In prison and awaiting execution, Dr. Victor Frankenstein recounts to a priest what led him to his current circumstance. He inherited his family's wealth after the death of his mother when he was still only a young man. He hired Paul Krempe as his tutor and he immediately developed an interest in medical science. After several years, he and Krempe became equals and he developed an interest in the origins and nature of life. After successfully re-animating a dead dog, Victor sets about constructing a man using body parts he acquires for the purpose including the hands of a pianist and the brain of a renowned scholar. As Frankenstein's excesses continue to grow, Krempe is not only repulsed by what his friend has done but is concerned for the safety of the beautiful Elizabeth, Victor's cousin and fiancée who has come to live with them. His experiments lead to tragedy and his eventual demise.Written by
When Paul Krempe shoots the creature, it clamps its hand to its apparently bleeding face. Watching the scene frame by frame, however, it is clear that the creature's face is unhurt and the actor is simply holding a handful of fake blood (which is dribbling through his fingers even before his hand reaches his face). See more »
Opening credits prologue: More than a hundred years ago, in a mountain village in Switzerland, lived a man whose strange experiments with the dead have since become legend. The legend is still told with horror the world over.... It is the legend of...
For its original cinema release the BBFC required cuts to the scene where a man's head is severed by the Baron and dissolved in acid. The severing was reduced to a brief shot and no footage at all survives of the acid scene. Video and early DVD releases featured the U.S print which was cut further to remove a shot of a severed eyeball as seen through a magnifying glass, though the UK cinema print, which contains this shot, was often shown on BBC television. The 2012 Lionsgate release features the restored version which includes the eyeball shot from the UK print. See more »
Even if we dared to omit its landmark importance; it's still a terrific movie.
The Curse Of Frankenstein is out of Hammer Film Productions and based on the novel Frankenstein, by Mary Shelley. It's directed by Terence Fisher, written by Jimmy Sangster and stars Peter Cushing, Christopher Lee, Hazel Court & Robert Urquhart. Jack Asher is the cinematographer and James Bernard scores the music.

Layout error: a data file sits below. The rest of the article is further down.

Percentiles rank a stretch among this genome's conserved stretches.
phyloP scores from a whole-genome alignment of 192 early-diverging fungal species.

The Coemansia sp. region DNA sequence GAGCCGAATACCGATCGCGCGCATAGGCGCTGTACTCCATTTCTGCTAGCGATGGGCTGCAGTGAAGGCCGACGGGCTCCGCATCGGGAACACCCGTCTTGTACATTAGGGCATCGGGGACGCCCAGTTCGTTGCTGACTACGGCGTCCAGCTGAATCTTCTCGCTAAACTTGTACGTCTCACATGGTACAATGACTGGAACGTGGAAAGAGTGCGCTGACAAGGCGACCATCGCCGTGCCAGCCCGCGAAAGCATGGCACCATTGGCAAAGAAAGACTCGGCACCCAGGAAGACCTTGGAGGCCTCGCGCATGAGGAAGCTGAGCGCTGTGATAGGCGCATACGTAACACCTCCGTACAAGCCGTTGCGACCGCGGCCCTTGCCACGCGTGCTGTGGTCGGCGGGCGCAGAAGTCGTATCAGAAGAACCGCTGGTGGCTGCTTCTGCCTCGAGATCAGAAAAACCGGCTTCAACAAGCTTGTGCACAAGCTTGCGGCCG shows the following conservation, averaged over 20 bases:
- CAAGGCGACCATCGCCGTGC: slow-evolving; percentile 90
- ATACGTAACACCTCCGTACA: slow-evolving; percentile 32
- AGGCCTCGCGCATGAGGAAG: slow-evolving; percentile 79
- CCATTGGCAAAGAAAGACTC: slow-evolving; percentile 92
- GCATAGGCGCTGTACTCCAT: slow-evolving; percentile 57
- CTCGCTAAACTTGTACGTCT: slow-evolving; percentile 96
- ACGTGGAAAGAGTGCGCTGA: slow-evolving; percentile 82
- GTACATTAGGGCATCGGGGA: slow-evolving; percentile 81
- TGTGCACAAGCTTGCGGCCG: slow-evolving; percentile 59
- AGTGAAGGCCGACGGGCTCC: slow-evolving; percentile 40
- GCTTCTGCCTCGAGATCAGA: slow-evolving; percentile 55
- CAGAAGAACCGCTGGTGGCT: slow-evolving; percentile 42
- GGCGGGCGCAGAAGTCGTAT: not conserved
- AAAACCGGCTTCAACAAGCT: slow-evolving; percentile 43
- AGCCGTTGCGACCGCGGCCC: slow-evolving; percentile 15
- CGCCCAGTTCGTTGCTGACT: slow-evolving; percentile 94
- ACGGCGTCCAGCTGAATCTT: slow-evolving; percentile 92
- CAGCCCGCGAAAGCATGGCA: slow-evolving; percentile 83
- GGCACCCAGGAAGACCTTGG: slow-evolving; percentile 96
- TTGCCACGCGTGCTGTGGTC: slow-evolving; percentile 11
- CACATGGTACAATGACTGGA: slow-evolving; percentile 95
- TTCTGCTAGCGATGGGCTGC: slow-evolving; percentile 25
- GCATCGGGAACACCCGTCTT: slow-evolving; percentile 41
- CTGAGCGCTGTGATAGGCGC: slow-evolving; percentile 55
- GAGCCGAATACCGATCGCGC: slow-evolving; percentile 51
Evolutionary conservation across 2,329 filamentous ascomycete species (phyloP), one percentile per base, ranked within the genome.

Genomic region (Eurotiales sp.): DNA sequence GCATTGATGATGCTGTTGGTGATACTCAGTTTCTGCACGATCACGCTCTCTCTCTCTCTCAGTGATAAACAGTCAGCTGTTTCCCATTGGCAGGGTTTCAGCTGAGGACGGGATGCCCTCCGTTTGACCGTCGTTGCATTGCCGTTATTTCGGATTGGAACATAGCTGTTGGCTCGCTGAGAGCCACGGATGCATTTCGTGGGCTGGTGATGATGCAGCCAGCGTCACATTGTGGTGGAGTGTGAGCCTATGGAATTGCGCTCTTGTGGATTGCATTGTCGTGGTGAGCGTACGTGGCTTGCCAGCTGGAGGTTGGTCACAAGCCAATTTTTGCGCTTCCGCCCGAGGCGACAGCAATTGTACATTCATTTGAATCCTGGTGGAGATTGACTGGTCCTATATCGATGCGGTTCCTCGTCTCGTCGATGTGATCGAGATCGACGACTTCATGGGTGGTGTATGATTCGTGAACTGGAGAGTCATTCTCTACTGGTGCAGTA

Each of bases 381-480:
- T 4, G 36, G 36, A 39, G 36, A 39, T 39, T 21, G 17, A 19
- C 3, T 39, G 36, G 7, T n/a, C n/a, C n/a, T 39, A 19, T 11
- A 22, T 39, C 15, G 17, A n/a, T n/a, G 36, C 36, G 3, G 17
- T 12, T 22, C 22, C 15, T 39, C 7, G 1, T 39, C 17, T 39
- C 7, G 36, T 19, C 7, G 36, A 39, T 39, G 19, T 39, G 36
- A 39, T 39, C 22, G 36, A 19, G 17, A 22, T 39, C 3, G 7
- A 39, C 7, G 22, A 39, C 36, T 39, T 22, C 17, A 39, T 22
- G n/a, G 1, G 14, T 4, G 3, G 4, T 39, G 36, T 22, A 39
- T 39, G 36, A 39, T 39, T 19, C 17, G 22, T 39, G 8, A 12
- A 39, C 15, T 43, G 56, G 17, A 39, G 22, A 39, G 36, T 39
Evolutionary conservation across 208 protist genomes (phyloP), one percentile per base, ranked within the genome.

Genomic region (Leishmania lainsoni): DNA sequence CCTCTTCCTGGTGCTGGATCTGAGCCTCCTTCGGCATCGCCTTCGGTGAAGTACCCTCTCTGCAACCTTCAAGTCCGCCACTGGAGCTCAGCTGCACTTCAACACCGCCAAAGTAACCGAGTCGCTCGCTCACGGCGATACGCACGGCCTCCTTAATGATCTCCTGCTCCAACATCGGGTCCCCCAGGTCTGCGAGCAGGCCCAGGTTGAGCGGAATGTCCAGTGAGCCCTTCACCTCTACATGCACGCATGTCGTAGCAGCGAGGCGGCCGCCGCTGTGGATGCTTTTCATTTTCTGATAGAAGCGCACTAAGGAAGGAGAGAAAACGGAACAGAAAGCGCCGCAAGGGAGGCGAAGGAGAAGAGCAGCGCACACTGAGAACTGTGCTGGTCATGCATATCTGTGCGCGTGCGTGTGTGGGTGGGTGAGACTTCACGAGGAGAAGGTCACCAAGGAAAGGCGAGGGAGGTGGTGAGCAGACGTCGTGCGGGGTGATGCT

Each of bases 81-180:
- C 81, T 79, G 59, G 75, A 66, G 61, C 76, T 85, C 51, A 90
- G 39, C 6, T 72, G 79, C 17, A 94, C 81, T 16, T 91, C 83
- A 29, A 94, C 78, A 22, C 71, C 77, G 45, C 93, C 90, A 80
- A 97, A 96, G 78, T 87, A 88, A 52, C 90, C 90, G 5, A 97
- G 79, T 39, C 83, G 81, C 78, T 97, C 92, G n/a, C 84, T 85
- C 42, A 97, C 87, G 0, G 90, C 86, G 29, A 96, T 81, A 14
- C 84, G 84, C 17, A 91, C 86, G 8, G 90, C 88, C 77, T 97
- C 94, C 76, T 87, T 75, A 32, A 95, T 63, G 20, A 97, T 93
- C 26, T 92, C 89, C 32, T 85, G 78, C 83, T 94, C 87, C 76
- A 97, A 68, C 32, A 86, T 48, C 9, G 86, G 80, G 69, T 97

The first Hammer film in colour, The Curse Of Frankenstein began the second wave of cinematic horror some 25 odd years after the Universal heyday of the 30s. Where Hammer's version differs from the Universal offerings, who were carefully watching what Hammer were doing, is by focusing on the Baron himself rather than the actual iconic creature. This approach threw many critics and observers at the time, with some either calling it too talky, or worse still, depressing and degrading. But the box office tills rang, both in Britain and America, and now the film is revered by film makers and horror historians alike. Rightly so.
Plot basically sees Baron Victor Frankenstein in prison for murder, where faced with the guillotine, he tells to a priest an amazing story of how he and his mentor successfully resurrected a dead body. The resulting creation being the one who committed the murder for which the Baron is now charged. The first masterstroke from Hammer was appointing Fisher and Sangster, the former shoots in lurid Eastmancolor; thus setting the marker for the Gothic style of Hammer to come, the latter produced a crackling script that make the scientist of the piece the actual monster. The second masterstroke was in the casting of Cushing as the driven Frankenstein. Then just a classy actor on TV, Cushing plays it in turns as cold blooded and elegantly charming. Lee, only getting the gig after Bernard Bresslaw's agent demanded too much money, actually doesn't have to do much, but his marionette movements coupled with the fleshy patchwork make up of his face make it totally memorable. Both men of course went on to become horror legends from here.
It's far from the best Hammer Horror film, in fact it's not the best of the Universal Creature reinventions. But it adds grit and intelligence to the Gothic atmospherics, its visuals striking as the character based narrative propels eerily forward. 8/10
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